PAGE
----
Moved up in life? Give a hand to those left behind: Koh

That's why he has stepped forward; he will seek more help for poor, elderly

SINGAPOREANS who have overcome the odds and moved up in life should reach out to give a hand to those left behind, said Dr Koh Poh Koon last night.

This explained why he was stepping forward to serve the residents of Punggol East, said the People's Action Party (PAP) candidate in his first rally.

The 40-year-old surgeon recounted his growing-up years in a poor family and declared that his life story embodied the three values he stood for: hope, family and action.

He said families can get stuck in a rut, unless systems are put in place to help them break the poverty cycle.

"Even during our leanest years, my parents always reminded me that honest, hard work will get us out of it one day.

"And because society provided the means, we are able to do so."

In a speech delivered in Malay, Mandarin and English, Dr Koh vowed that if elected to Parliament, he would push for more help for the poor, the vulnerable and the elderly.

He would also raise in Parliament practical issues that families face in education, childcare and the cost of living, as well as policies that will help more individuals and families to "stand on their own two feet".

Turning to improvements for the ward, he outlined plans for a new community centre.

He also promised to look into having integrated health facilities and comprehensive health screening for the elderly, as well as more childcare and after-school care services.

Other promises he made include continuing the ward's monthly food distribution programme for the poor, setting up a job placement centre and engaging youth to reach out to the underprivileged and the elderly.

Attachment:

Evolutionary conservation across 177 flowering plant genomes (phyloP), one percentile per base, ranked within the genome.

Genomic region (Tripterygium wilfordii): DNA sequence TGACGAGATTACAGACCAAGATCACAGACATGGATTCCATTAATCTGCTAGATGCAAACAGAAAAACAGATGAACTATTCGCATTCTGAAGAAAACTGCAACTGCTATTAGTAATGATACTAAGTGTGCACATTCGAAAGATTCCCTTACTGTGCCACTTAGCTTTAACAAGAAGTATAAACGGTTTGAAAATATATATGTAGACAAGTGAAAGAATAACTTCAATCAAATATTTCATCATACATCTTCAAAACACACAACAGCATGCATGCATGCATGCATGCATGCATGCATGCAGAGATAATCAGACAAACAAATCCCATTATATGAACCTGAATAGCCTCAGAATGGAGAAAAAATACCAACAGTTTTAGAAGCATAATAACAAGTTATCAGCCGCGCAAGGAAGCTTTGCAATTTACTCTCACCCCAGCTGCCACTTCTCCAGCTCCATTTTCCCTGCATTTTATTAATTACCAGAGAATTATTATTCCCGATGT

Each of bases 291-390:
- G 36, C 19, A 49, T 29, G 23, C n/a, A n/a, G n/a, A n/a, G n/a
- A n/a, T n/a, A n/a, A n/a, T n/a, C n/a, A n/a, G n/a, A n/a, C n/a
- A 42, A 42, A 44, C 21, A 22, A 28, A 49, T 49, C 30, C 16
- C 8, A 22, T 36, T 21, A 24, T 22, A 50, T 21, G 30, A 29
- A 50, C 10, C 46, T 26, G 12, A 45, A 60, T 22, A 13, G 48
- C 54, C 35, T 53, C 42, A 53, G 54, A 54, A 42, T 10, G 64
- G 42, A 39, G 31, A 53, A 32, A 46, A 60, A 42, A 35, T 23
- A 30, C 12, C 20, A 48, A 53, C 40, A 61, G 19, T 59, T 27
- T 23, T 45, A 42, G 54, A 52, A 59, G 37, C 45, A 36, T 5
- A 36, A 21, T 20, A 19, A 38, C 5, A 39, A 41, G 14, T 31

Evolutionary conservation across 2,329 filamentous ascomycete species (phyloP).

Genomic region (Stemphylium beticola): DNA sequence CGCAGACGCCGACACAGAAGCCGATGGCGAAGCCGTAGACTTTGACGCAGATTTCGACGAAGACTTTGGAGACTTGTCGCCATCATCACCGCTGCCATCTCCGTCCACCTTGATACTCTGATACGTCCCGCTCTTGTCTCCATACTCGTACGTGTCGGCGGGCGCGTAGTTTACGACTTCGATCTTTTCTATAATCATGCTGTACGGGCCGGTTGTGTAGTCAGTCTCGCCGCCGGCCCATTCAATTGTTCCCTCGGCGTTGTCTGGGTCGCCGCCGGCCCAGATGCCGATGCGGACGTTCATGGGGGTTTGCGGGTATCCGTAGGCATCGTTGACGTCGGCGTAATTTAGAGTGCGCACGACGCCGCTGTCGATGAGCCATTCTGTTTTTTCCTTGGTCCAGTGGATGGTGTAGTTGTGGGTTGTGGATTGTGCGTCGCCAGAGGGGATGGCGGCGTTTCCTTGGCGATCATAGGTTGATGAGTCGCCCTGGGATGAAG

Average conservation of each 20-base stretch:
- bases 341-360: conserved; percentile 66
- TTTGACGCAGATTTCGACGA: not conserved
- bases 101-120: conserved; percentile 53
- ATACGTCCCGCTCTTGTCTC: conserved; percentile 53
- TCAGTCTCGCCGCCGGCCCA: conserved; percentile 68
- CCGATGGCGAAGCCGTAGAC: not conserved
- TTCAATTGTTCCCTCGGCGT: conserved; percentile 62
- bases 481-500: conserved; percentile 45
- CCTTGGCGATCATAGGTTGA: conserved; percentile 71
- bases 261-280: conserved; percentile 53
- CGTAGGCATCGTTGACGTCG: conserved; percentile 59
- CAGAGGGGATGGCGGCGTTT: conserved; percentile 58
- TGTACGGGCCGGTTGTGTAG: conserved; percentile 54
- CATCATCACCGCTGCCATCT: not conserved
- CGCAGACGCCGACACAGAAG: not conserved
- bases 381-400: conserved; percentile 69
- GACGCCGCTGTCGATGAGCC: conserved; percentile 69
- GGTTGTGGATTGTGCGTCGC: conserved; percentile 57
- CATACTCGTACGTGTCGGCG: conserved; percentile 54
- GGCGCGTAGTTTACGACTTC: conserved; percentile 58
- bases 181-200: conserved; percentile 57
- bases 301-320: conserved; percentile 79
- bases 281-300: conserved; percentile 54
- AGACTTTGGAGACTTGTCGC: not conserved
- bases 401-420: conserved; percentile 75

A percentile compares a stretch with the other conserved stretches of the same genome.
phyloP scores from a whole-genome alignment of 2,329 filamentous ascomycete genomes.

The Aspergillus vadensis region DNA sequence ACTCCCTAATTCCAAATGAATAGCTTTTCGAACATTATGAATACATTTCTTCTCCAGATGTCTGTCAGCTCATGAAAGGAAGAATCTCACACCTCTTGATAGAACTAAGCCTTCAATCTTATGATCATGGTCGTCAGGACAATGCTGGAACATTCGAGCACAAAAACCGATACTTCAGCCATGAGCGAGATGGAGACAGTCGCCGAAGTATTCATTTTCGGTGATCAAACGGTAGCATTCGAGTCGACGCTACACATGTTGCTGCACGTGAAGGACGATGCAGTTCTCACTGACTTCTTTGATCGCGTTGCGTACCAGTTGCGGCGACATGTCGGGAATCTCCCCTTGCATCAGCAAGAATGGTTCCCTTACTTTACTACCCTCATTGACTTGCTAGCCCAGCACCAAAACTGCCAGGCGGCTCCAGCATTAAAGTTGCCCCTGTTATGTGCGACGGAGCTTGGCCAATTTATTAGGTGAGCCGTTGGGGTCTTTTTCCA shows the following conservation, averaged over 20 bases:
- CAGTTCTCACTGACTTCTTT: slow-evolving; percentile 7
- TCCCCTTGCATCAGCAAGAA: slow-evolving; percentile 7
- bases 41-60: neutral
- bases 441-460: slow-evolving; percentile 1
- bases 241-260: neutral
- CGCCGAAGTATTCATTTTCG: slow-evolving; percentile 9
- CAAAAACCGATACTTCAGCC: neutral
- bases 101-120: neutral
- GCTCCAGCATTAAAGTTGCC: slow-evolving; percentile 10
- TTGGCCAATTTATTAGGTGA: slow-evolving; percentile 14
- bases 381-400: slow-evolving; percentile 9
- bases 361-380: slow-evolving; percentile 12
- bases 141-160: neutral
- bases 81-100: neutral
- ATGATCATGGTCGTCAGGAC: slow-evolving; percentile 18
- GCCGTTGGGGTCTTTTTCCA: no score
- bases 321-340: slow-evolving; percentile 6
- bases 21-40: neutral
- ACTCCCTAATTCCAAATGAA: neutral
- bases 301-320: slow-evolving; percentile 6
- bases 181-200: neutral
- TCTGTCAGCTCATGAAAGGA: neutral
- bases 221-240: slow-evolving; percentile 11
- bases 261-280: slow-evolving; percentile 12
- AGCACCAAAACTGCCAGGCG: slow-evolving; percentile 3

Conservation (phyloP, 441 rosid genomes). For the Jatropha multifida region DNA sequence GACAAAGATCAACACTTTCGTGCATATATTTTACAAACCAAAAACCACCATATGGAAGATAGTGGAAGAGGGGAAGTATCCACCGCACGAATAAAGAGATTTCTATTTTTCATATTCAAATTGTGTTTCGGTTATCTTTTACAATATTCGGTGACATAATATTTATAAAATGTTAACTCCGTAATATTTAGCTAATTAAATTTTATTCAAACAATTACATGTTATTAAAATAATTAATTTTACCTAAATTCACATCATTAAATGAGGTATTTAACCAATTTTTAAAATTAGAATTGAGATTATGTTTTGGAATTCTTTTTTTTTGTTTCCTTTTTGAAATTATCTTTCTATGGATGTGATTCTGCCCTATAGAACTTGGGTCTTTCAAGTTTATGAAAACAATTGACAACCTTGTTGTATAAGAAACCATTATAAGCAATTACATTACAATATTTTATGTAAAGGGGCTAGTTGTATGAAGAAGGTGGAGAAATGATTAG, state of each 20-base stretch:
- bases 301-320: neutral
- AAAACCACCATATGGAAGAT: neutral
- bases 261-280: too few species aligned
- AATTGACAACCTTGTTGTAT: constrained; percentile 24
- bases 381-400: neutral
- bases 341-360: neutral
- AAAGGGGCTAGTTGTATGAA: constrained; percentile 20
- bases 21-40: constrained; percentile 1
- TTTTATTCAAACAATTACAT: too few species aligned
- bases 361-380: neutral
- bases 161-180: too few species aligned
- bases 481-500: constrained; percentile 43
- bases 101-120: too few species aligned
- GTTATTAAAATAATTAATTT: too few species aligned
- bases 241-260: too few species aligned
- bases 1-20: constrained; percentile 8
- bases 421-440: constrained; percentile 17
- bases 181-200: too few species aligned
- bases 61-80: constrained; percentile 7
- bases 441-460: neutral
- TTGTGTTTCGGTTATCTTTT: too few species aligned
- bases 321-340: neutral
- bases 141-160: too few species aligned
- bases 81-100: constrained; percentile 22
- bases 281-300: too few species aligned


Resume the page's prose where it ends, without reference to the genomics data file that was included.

Dr Koh also assured residents the delayed upgrading of Rivervale Plaza will be finished in July.

Also on his list are the residents' transport concerns, such as the need for more feeder bus services for more peripheral areas.

As the crowd cheered in the rain, Dr Koh painted a vivid picture of growing up in a family of seven who at times could afford only a single fish mixed in porridge and soya sauce.

Other times, they had just a tin of biscuits given by an uncle, which they would ration over a couple of weeks.

"I say this not to raise your eyebrows, nor to make the headlines, but to make the point that families can get stuck in a rut even today... And unless systems are put in place to help them, to give them a leg up, this cycle can never be easily broken."

For this reason, he said he is deeply keen on helping people.

When residents tell him their setbacks and challenges, he feels he can see it from a "deeply personal angle" and provide solutions to help them overcome them.

"I want to believe that when we put our hard work together and give it our best shot, we will leave behind a legacy for our children that is far better than the one our forefathers left for us.

"I want to believe that those of us who have pulled through and moved forward will look back and stretch our hands to reach out for those who are left behind."